See the movie “Into The Wild” (2007), the true story of Christopher McCandless. DPI’s “Into The Wild” was taken in Calexico, California (August 18, 2002). Bus appears to be adjacent to the border wall. License plate is from 1983 so the bus has been out of service for some time.
DPI is pleased to welcome our newest contributing photojournalist, David Barak. David is based in San Diego, California. Besides his passion for photojournalism he proficient in studio & portrait photography, graphic design, illustration, news reporting and editing and film & video production and editing. His website is: www.davidbarak.com. His first contribution to DPI is “Border Wall Construction“; Border Field State Park, California (June 21, 2019) from his “Border Zone” essay.
If this blog would have been entitled “Texture” would it have received more views? But this is all about including texture in your photos. Me, I love it. Can’t give me too much texture in a photo. It gives a clearer sense of reality. Provides almost three dimensional quality to a photo. In “Horsepower“; U. S. c.1918 the low angle allows us to be close to the earth that has just been turned over. At a higher angle all of this texture would have been lost. So whether the photo contains weathered wood slats of a building, a brick wall or a cobblestone street this is all to the good. My advice is to incorporate texture into your photos wherever possible. I think you will realize its benefit in your work.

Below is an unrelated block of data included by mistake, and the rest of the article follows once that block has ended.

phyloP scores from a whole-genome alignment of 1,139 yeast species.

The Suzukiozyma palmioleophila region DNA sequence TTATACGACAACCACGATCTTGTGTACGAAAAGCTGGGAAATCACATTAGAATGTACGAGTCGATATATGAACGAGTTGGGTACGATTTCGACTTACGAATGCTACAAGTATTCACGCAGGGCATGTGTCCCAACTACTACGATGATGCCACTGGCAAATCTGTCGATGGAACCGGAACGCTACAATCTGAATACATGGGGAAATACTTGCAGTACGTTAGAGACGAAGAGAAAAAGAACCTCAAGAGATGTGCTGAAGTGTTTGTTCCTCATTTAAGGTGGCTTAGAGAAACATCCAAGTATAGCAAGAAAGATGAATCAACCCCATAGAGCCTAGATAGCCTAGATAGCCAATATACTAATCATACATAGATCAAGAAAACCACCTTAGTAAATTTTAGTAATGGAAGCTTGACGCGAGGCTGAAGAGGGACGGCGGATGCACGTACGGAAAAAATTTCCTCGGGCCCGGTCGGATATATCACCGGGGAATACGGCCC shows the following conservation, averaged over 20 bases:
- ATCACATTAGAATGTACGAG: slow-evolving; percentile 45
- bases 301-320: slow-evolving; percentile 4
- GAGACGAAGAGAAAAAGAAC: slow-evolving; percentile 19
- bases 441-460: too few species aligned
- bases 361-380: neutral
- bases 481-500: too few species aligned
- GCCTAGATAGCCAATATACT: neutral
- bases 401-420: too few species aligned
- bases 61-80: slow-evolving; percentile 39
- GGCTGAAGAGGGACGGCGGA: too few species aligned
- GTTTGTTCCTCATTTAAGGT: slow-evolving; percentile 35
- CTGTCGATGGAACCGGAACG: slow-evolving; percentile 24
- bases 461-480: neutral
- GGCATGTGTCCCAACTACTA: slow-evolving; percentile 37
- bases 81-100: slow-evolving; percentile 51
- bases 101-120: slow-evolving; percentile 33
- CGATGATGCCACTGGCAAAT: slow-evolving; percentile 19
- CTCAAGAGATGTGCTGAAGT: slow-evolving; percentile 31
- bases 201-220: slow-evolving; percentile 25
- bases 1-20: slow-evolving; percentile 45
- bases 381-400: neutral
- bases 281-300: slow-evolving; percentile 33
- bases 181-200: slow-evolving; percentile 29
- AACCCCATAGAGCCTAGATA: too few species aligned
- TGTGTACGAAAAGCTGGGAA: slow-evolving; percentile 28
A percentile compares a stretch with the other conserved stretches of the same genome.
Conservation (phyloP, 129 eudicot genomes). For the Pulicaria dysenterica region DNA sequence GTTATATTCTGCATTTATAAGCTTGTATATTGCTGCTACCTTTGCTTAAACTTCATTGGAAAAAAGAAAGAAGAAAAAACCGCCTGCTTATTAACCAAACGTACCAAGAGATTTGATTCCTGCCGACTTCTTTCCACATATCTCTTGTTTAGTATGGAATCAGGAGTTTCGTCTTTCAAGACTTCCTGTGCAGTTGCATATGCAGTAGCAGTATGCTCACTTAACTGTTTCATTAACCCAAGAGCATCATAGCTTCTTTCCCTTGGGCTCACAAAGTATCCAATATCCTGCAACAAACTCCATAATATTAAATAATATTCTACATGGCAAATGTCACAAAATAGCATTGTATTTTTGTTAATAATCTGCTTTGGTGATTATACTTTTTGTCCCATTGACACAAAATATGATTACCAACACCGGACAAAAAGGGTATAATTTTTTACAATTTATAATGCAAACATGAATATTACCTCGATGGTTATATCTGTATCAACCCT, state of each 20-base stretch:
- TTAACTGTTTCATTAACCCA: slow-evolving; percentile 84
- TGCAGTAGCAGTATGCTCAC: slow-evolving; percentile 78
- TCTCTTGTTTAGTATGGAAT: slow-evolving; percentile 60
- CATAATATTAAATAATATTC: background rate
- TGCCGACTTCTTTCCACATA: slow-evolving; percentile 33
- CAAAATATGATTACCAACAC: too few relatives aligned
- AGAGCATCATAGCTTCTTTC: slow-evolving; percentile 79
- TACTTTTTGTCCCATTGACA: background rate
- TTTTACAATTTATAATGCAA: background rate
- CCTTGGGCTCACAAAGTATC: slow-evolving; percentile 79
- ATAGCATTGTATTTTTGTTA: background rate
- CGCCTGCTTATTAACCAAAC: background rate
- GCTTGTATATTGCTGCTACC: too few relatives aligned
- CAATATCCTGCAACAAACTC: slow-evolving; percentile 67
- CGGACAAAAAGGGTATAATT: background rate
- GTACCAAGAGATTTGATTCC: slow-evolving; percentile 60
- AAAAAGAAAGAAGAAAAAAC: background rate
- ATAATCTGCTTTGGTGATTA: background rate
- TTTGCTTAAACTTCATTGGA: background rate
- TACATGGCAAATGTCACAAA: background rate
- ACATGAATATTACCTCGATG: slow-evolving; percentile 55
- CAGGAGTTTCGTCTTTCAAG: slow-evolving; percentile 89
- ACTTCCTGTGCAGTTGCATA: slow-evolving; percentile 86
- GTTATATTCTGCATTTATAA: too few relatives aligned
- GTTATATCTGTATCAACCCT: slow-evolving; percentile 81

Our condolences go out to the families of the victims of all the mass murder incidents. Now it’s El Paso and Dayton. When will it end? Will it ever end? As a veteran and resident of New York as well as a member of the American Legion and a lifetime member of Veterans of Foreign Wars I cannot justify a need for automatic weapons in the hands of civilians. Military style weapons in the hands of civilians. No veteran that I have spoken with disagrees with me on this point. As a retired Social Studies teacher though I would argue that the gun culture in the United States is just part of who we are and predates our republic. To think that we can completely eliminate hand guns and long guns is naive. Background checks and the elimination of automatic weapons would be a good starting point. I think that a constitutional amendment would meet the same fate as Prohibition in the end. We find ourselves in uncharted territory at this moment in time. Speaking as a teacher, the need for toleration among all people is paramount. Education is the key.
As the lead photo we present “I Ain’T Got Time To Bleed“; California (January 15, 1980). The quote of course is from the film “Predator” (1987). Boys with toys.
We begin our August blogs with this rare image: “Street Peddler“; New Orleans, Louisiana c.1895.